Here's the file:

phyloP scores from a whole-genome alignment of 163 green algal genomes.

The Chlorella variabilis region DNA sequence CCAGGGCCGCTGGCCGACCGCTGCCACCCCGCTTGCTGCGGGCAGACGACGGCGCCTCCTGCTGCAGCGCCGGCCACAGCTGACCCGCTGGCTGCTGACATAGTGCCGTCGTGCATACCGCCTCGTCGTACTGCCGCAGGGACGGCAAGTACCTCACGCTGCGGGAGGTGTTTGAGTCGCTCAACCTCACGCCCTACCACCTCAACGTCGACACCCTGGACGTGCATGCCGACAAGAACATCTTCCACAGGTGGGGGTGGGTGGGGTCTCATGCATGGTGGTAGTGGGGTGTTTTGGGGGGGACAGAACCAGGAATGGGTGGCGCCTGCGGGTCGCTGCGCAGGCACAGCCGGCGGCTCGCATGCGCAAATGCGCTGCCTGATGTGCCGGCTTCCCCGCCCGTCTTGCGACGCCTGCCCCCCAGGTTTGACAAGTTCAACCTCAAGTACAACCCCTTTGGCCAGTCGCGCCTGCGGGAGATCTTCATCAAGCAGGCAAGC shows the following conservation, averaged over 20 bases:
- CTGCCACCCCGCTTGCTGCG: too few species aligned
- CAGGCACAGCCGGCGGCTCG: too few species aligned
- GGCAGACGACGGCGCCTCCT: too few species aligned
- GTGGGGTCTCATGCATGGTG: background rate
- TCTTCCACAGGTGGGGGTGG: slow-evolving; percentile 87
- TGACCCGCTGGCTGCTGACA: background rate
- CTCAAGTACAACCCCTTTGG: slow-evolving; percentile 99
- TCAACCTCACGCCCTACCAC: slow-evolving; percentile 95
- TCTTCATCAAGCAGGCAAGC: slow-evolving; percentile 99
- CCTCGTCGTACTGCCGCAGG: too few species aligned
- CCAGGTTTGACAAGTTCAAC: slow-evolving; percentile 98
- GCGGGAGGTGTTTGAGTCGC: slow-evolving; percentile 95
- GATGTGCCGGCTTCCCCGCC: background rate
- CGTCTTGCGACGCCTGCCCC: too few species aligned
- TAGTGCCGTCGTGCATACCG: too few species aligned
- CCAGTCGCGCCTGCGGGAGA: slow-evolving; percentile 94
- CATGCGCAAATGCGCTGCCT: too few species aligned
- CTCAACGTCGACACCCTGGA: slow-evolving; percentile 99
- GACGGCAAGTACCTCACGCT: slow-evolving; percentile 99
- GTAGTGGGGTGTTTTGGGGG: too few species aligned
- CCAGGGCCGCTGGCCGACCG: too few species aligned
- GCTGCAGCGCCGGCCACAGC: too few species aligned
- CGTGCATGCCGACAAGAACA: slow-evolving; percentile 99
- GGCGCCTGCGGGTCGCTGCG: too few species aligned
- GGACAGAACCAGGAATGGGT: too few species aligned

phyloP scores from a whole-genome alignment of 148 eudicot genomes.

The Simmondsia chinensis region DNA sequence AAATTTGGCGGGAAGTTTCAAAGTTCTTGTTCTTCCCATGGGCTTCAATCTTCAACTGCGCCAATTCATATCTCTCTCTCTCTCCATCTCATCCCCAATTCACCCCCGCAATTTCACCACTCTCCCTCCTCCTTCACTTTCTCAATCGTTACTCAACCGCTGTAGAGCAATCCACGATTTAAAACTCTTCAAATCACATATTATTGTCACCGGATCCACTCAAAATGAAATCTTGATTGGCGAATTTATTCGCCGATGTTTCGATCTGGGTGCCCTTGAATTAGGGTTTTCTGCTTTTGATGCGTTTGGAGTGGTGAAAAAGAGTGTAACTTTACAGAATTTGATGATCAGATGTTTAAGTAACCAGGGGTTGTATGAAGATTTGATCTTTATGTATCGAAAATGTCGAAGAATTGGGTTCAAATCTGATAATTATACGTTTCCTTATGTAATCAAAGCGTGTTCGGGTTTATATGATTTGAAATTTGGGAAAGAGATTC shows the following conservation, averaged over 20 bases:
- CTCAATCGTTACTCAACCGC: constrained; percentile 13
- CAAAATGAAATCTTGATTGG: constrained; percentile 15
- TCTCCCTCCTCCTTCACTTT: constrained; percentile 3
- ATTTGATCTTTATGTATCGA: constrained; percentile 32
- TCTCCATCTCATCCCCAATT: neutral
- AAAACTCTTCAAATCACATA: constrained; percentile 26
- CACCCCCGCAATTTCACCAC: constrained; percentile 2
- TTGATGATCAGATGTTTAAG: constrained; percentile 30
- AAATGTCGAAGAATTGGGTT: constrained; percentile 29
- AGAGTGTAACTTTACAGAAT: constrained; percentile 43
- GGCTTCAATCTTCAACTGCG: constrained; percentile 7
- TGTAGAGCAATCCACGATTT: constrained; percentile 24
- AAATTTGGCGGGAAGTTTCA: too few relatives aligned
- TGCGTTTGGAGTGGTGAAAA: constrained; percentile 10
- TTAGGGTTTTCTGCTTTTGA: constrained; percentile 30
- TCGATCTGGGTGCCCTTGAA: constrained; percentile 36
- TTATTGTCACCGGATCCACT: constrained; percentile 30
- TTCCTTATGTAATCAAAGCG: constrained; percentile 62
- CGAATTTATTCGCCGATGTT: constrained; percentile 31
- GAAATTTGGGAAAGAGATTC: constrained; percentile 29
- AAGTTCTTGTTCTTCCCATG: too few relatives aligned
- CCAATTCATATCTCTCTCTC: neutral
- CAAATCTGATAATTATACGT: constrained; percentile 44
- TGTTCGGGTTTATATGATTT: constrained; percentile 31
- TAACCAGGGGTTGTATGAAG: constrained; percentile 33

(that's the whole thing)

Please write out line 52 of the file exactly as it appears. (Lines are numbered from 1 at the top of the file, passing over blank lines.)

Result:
- CAAATCTGATAATTATACGT: constrained; percentile 44